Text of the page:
January 24, 1997 in Nation/World

Crowd Rallies Behind Bonner Commissioners Later, Opponents Ask Judge To Overturn Ruling Abolishing Building Department

By The Spokesman-Review

In the morning, it was a crowd of sign-waving supporters who rallied outside the Bonner County Courthouse. In the afternoon, it was an attorney-led band of residents who marched inside with a legal complaint.

So went the day for Republican Commissioners Larry Allen and Bud Mueller, who polarized the county by abolishing the building department and building codes and firing eight employees last week.

About 80 residents turned out in the snow Thursday morning to glad-hand the commissioners and cheer their decision.

“We voted them in to do this. They stuck by their promise and now it has some people upset, but we support them,” said Pete Hodgkins, 44. He walked at the courthouse with other supporters who held signs reading: “We won, you lost, quit whining,” “Serve the people, not bureaucracy” and “Good job, Bud and Larry.”

Hours after the rally, the Coalition for Responsible Government held its own gathering in an empty courtroom. The coalition - with 20 or so members - said the commissioners’ meeting to eliminate the building department was illegal and asked a judge to overturn the decision.

“They (Mueller and Allen) came in with a secret agenda, rammed it through and didn’t ask for any comments,” said coalition attorney Scott Reed. “Their actions were in blatant violation of the Idaho Open Meeting law, and we are asking a judge to declare their decision null and void.”

The two commissioners started the controversy their third day in office. At a business meeting attended by about 100 people, they stunned the room with a motion to ax the building department. Allen read a “position paper” he had drafted that concluded the department is not needed. Mueller allowed only two audience members to speak before voting to topple the department.

Commissioner Dale Van Stone, a Democrat, opposed the move. Mueller and Allen drafted the new law abolishing the department before the meeting, he said, accusing his companions of violating the open-meetings law. Van Stone has filed his own complaint with the county prosecutor.

“The way this thing came down was a violation of the public trust. It was shoved down everyone’s throat without having a review or discussion,” Van Stone said. “Something of this magnitude needs to be thought out.”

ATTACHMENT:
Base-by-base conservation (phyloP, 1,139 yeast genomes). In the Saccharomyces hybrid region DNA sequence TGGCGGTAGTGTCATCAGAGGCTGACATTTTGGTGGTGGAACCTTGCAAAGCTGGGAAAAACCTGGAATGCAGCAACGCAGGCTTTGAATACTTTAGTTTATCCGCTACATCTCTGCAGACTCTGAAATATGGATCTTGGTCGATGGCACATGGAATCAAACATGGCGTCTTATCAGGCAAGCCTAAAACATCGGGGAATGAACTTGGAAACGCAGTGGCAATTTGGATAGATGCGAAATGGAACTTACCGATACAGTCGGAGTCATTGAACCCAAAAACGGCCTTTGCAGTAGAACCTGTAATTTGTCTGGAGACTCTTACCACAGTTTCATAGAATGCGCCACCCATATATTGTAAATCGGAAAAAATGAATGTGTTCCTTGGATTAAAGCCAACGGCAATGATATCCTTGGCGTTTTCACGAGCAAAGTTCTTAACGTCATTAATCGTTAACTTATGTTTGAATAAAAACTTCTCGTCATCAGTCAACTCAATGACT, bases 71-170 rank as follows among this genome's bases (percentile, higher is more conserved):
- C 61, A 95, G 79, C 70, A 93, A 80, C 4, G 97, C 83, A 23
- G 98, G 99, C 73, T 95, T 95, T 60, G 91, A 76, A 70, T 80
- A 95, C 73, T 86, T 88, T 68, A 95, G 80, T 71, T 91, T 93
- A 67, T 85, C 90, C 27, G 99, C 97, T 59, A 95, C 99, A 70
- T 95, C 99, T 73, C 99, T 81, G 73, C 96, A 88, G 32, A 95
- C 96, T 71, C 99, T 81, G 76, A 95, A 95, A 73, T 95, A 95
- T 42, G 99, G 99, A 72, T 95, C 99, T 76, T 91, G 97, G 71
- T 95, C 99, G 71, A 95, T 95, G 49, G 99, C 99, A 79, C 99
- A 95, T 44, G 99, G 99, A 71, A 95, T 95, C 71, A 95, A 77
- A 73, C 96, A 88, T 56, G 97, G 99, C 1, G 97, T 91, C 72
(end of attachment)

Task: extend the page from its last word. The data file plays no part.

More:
In the coalition’s complaint, Reed said commissioners failed to post the meeting agenda 48 hours in advance, did not state where the meeting was being held and did not include abolishing the building department on the agenda.

“All of that is a violation of Idaho law,” Reed said. “The decisions … were arrived at secretly by a quorum of the board of county commissioners.”

Since the county prosecutor, Phil Robinson, was at the meeting, Reed also called for the appointment of a special prosecutor to pursue a case against Mueller and Allen.

Allen had not yet seen the complaint, but was not surprised by it. He said he knew opponents would not go away “quietly,” and he is sticking by his decision.

“I am not considering reversing it. I would disappoint three quarters of the county if I did that,” he said. “I am very confident there were no violations of the Open-Meeting Law, and that the allegations have no merit.”

The commissioners’ backers at the courthouse Thursday said a lawsuit won’t matter. If there was a violation, Mueller and Allen will hold another meeting and make the same decision.

“We finally have commissioners who are concerned and want to give government back to the people,” said supporter Jerry Wootan. “When you cut government spending somebody loses jobs and power. Opponents knew that and they attacked these commissioners early and hard. We are here to respond to that attack.”

Those rallying for the two commissioners walked up and down First Avenue, foisting their signs in front of county and real estate office windows.

“These guys are doing precisely what they promised and re-promised for months when they campaigned. That is a first in politics. There are just a lot of poor losers in this county,” said Al Parker, a retired Priest River resident.

The two smiling commissioners greeted supporters on the sidewalk, which included a member of the Idaho Citizens Awareness Network (I-CAN), a patriot organization, and Dave Barley, pastor of America’s Promise Ministries, a Christian Identity church that has espoused antiSemitic doctrine.

“This shows we have a definite bloc of support. It’s great,” Allen said.

Many opposed to the commissioners radical move are bankers, builders and real estate agents. They are concerned about rising costs of insurance and loans for homeowners. Without codes, no one can ensure that a new home, business or school will be safe, said Kris Contor, a spokesman for the coalition.

“If no one makes sure there are smoke detectors or if there is a fire and no (exit) out of a bedroom, it’s possible lives could be lost because of this,” Contor said.

Commissioner Van Stone said the battle over the building department is likely to be “long, nutty and nasty.”

“This could be the best idea the county ever had, and it might work out perfectly, but let’s do it right and make sure everyone is in on it,” he said. “There are multiple issues here that still need to be addressed.” , DataTimes ILLUSTRATION: 2 Photos (1 Color)

MEMO: Cut in Spokane edition

Cut in Spokane edition

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